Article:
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The Badger and the Mongoose

The Badger and the Mongoose

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The Badger and the Mongoose
(Property development for animals)

Part 5 – Junk mail.

The Mongoose just sniffled; the shortage of snakes
in this country was certain to lead to mistakes,
and she felt it was easiest just to eat lots
of the produce the owners had left in their plots.

There were old wild potatoes, some lettuce, and beans,
and some onions along with the rest of the greens
they had left. Had they simply departed in haste,
or instead, why’d they grow what was not to their taste?

A knock at the door brought her out of her trance;
she had pondered the sowing of various plants
for the tasty and sumptuous cooking of food
for herself. Badger’s tastes were incredibly crude.

She looked at the door, and for reasons her own
she did not yet desire for her name to be known;
so she peeped through the letterbox, raised on her paws,
and a little brown letter fell into her jaws.

“Doof yoof mindf!” she exclaimed, as she spat the thing out,
then regretted her actions; the man turned about
and looked right through the box at her sharp little teeth,
then began to explain to the creature beneath

that a neighbour reported this house was infested.
“We’ll clean it up neatly!” the Mongoose protested.
“A badger has kindly agreed to assist
since I haven’t the strength in the arm or the wrist

for the heaviest jobs. I can sew very neatly;
I’d be more polite if you asked me more sweetly,
instead of propelling this junk through my door;
please and thank you’s in order, you scoundrel, what’s more!”

“A badger,” he sniffed. The young man wore a jacket
on which “Sanitation” was written in black; it
went well with his trousers, thick boots, and long beard;
and from his point of view, it was her that was weird.

“Well, that’s infestation,” he mumbled. “Unfair!”
snapped the Mongoose. “He hasn’t a home anywhere,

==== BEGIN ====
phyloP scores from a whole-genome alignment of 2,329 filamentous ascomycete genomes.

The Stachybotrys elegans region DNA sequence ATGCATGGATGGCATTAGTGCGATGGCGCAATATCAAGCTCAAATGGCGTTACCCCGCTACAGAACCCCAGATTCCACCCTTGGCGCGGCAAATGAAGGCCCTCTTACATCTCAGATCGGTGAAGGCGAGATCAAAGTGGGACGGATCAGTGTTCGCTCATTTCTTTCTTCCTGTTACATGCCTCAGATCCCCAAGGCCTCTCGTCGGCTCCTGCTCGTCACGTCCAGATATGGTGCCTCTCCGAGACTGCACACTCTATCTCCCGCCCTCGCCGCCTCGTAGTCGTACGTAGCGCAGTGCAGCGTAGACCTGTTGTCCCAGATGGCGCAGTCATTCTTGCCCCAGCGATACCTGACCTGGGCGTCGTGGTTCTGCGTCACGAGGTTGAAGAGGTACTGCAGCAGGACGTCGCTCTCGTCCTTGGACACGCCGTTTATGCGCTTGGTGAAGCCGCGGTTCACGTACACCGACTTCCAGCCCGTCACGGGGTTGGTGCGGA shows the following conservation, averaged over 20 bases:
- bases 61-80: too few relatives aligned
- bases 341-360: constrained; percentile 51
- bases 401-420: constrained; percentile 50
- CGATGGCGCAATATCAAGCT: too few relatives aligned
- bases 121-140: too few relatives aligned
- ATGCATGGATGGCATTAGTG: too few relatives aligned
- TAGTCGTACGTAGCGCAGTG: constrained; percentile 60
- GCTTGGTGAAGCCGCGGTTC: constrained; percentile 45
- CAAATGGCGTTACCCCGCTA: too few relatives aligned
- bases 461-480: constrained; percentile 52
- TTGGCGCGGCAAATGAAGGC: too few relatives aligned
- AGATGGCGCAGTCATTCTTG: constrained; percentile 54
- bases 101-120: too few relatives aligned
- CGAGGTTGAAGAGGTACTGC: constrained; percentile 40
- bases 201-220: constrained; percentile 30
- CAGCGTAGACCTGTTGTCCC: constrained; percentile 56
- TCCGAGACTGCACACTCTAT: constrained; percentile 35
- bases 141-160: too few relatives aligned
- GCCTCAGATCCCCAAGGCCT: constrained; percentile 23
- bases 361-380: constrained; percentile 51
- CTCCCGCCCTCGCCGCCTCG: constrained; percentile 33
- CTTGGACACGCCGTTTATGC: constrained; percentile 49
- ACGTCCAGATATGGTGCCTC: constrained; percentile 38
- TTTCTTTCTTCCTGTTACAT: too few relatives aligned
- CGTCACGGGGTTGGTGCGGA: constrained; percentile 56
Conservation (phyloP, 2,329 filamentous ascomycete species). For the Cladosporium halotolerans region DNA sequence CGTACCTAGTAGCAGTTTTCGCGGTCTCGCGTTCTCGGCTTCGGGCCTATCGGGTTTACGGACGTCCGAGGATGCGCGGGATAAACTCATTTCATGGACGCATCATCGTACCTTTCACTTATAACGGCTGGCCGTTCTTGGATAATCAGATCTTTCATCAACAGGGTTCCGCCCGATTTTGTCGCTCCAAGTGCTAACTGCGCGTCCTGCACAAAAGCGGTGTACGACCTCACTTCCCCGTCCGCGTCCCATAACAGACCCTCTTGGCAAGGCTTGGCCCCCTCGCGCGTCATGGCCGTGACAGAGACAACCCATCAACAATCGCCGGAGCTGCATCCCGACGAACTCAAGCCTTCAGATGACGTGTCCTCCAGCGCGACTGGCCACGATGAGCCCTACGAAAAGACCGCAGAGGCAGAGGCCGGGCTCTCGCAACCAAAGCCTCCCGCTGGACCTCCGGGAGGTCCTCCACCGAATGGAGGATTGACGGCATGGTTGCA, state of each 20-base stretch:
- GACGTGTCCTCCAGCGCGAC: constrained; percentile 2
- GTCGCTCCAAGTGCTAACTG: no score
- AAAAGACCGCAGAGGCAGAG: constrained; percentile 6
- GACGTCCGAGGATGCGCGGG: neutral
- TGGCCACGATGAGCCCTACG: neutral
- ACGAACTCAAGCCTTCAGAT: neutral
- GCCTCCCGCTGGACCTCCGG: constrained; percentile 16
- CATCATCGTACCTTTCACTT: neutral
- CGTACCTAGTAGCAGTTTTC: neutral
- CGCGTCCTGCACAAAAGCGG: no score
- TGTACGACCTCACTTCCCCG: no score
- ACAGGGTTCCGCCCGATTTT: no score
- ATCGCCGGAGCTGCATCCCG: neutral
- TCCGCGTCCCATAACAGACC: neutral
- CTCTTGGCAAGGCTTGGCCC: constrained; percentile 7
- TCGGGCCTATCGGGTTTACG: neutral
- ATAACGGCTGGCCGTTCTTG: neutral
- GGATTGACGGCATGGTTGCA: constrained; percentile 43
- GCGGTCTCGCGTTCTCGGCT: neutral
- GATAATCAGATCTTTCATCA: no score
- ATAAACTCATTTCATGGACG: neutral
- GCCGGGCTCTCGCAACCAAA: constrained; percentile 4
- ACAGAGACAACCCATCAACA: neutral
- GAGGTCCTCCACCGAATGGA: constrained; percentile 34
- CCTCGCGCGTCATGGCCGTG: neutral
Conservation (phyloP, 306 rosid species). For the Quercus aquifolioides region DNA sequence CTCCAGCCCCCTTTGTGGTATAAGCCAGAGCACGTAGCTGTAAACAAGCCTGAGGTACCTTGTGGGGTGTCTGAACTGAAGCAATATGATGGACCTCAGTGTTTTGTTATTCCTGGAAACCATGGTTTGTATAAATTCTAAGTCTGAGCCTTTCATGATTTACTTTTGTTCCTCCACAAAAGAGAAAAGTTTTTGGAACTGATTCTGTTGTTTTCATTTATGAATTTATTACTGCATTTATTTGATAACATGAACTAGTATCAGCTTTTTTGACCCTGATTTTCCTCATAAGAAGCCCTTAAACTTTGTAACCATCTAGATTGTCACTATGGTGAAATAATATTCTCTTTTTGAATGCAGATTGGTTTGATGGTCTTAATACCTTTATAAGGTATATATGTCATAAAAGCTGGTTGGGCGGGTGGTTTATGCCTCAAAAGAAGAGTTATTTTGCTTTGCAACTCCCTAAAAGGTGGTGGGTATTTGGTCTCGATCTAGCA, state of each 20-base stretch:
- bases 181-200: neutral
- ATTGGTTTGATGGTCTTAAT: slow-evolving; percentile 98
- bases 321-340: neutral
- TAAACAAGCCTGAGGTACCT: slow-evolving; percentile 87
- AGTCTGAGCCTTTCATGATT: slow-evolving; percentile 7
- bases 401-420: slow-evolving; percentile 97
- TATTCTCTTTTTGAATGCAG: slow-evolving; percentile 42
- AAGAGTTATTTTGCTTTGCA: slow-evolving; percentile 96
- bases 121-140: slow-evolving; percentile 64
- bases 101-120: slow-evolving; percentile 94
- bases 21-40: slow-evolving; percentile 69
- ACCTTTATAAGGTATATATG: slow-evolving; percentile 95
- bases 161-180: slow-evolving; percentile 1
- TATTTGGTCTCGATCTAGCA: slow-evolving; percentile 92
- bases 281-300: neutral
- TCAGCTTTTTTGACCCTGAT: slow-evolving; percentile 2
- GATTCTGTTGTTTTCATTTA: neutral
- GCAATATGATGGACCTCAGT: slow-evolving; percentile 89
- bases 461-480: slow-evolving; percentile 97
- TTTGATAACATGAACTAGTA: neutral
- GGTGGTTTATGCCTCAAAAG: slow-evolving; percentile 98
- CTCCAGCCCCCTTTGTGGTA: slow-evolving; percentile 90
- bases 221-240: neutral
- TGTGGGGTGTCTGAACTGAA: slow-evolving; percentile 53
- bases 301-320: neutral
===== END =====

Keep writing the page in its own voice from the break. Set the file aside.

and I’ve taken him in to work hard on the place.”
“Full of squatters - it's clearly a serious case!

Well, I’m sorry, but all that you’ve said is illegal.
A cat is allowed, or a rabbit, a beagle,
a budgie that’s fit to be kept by a child -
but no-one’s allowed to keep beasts that are wild.”

“Look here!” said the Mongoose. “I’m quite well connected;
I know that we aren’t really what you expected,
but finders are keepers! And since no one cares,
we’re making improvements, both down and upstairs.”

“I’m sorry,” he said, “I don’t make all the rules;
I know that to many the Council seem fools,
but the law is the law, and you’ll have to move out,
else you’ll soon be evicted, I haven’t a doubt.

What other wild creatures are here? Were they trapped?”
“Well, I’m getting more wild by the minute,” she snapped,
“I’m a Mongoose, and surely you know we’re the best
for ridding a house of such snakes as infest.”

“Infested with Mongeese,” he whistled. “That’s that!”
“You said what!” screamed the Mongoose. “I’m no sort of rat,
I’m a Princess from India; though you’re naïve,
you should ask my permission before you can leave!”

He set off through the gate, though he left it ajar,
and went off in a smart little signwritten car.
“The Department of Health” so it said; but it smoked
such a lot when it started, the Mongoose near choked.

“Bloody Dalits,” she grumbled. “We’ll soon see to that.”
So she went to the Badger. A heart to heart chat
was required to work out what on earth they should do -
for without this old house, they would be in a stew.

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